Without intervention, patients who progress to RHD will require surgical intervention including heart valve repair, or replacement. The rate of success of heart valve replacement is currently 50%. In other words, 50% of people who undergo heart valves replacement surgery do not succeed. Furthermore, young patients will often need repeated valve surgery as they grow older and the body changes.
Given that prophylactic penicillin is the key element to prevent progression of the disease, teaching people about the importance of adhering to secondary prophylaxis will go a long way in ensuring:
- Children will not be denied proper schooling due to debilitating symptoms the disease is currently affecting young people (including their death) in the prime productive years.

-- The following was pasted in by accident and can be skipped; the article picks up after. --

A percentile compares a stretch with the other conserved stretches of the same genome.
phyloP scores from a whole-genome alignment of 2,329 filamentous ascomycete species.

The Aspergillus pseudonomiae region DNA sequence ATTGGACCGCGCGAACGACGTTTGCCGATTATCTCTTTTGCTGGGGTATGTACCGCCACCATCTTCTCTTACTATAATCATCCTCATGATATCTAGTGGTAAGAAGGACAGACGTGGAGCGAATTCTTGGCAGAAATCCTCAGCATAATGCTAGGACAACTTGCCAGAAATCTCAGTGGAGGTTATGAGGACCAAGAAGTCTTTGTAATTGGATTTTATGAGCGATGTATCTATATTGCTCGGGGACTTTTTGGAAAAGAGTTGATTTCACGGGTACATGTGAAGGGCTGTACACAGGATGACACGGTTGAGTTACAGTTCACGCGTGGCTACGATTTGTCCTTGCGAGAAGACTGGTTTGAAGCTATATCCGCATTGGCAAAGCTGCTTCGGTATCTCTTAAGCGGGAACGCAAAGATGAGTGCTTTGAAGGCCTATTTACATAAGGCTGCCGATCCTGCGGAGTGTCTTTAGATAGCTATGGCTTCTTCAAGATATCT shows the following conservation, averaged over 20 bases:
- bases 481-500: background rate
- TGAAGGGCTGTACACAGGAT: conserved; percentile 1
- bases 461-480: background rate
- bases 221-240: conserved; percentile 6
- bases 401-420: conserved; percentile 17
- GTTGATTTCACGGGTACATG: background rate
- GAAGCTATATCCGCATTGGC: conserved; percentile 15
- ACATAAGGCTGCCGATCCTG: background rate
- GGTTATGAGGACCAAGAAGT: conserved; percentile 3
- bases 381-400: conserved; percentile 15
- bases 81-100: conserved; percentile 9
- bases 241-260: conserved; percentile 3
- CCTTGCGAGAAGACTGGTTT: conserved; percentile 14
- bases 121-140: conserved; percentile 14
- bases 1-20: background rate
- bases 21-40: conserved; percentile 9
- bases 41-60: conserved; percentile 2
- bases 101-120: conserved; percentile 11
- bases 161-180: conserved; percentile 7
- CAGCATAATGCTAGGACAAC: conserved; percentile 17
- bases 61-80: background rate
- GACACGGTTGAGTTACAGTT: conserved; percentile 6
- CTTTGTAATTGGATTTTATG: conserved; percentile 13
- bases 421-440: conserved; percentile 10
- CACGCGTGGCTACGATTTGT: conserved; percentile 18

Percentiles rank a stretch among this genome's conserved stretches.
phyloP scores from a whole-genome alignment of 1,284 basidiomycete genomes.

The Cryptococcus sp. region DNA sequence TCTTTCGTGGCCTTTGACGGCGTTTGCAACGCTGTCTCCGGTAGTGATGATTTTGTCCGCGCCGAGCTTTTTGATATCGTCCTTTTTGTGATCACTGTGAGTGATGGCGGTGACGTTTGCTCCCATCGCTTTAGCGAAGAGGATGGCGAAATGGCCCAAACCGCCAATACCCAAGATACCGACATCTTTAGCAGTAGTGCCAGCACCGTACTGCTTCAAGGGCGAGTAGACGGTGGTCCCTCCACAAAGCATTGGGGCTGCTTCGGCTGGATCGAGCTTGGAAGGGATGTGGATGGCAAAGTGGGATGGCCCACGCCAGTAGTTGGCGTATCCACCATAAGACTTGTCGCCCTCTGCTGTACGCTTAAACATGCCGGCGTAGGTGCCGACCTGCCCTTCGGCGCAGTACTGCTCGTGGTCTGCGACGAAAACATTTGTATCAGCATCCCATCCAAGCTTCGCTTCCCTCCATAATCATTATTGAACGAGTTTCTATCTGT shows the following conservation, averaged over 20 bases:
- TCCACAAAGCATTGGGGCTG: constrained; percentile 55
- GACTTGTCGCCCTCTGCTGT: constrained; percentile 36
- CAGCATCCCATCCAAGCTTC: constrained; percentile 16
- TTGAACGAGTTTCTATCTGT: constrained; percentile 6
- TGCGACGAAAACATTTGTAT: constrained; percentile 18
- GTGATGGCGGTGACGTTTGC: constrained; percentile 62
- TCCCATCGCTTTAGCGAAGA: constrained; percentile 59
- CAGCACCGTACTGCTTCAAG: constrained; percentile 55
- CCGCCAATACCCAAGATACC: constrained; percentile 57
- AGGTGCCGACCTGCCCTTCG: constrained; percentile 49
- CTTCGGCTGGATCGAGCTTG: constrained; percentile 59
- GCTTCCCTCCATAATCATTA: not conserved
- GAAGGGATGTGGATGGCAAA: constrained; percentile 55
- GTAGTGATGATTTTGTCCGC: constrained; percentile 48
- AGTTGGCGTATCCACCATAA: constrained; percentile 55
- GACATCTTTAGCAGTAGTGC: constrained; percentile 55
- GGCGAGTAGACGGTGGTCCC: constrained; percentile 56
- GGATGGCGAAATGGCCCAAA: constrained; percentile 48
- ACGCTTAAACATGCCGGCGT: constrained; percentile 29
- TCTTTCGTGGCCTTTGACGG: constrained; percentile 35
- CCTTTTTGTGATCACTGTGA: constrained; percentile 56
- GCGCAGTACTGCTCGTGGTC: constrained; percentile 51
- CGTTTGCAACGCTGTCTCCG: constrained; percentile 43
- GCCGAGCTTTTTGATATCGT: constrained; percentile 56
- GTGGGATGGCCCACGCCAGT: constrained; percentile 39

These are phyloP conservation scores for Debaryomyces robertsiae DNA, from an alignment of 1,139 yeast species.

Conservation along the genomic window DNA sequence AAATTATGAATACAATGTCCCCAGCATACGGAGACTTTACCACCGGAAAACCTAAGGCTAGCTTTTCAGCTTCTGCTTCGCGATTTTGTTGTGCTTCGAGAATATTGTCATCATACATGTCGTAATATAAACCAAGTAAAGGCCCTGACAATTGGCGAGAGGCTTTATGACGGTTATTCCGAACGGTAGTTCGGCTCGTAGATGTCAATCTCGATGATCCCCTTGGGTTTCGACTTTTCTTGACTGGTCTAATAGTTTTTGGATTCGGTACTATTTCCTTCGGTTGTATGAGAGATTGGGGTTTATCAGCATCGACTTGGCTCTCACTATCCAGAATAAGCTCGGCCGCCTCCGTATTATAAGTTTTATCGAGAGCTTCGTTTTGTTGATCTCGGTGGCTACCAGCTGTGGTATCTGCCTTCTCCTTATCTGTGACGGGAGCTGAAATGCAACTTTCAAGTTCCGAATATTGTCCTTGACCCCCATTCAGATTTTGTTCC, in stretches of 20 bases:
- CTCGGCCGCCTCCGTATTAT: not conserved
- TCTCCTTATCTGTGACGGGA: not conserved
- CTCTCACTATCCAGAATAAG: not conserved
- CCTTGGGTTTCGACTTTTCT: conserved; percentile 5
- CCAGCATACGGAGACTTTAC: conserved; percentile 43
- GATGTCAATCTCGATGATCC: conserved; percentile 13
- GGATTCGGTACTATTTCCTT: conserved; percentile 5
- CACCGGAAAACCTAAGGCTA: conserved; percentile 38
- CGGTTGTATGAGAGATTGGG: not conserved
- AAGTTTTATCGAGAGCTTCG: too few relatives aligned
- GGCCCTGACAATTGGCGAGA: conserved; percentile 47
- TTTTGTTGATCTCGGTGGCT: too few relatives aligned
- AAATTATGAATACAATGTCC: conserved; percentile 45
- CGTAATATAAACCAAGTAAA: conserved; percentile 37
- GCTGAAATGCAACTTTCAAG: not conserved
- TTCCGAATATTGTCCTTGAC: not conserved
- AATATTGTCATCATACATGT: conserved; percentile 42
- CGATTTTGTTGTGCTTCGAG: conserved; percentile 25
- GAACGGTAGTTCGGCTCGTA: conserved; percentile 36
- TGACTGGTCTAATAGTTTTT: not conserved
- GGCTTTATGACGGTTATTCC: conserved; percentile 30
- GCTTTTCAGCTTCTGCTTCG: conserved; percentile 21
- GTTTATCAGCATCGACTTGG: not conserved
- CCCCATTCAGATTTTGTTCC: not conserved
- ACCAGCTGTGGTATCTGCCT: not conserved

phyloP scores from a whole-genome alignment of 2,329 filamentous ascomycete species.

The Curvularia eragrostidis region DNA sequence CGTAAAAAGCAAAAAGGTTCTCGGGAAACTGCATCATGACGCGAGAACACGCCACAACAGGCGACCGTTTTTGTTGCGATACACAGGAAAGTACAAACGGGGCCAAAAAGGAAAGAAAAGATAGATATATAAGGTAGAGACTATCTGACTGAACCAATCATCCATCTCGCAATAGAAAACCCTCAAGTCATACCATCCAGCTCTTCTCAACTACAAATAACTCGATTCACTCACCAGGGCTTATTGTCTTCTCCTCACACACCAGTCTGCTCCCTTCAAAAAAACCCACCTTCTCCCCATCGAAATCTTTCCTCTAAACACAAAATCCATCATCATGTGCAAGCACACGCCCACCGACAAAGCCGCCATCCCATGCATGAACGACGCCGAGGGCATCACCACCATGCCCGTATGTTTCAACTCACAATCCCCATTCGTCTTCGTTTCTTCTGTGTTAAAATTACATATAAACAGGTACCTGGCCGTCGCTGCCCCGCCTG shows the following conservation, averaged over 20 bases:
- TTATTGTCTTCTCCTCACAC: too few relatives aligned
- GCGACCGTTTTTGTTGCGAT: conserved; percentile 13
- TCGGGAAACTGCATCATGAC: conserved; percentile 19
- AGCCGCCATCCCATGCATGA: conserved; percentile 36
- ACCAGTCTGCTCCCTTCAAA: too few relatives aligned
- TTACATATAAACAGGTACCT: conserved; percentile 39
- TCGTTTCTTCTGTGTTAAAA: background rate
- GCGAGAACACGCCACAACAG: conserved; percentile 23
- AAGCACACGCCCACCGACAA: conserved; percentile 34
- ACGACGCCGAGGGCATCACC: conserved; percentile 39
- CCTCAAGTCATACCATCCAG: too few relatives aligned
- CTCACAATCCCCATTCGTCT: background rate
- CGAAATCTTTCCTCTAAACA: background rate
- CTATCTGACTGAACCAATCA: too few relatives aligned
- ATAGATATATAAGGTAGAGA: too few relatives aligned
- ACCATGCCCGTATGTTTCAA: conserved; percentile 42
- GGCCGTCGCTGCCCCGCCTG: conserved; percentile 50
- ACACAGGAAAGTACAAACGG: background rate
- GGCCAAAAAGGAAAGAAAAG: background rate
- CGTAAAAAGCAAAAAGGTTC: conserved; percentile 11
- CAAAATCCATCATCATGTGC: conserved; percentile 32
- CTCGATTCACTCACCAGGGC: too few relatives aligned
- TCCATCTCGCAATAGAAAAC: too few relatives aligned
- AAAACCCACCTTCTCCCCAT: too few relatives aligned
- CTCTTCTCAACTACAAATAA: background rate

- Reduction in the loss of income amongst caregivers having to attend clinics/hospitals
- State savings in terms of expensive heart surgery
Despite the fact that the current prevalence worldwide makes it amongst the top diseases affecting young people, according to the George Institute report, only 0.07% of global funding is directed toward RF, much less the treatment and prevention of RHD.
Available research shows that about 90 per cent (of more than 90 million people who join the human population every year) is expected to live in developing countries where poverty, lack of sanitation, lack ofproper housing etc are still very high. Thus, in these conditions, itis expected that the problem of RF/RHD will get worse here in South Africa and everywhere in the developing countries if nothing is done right now.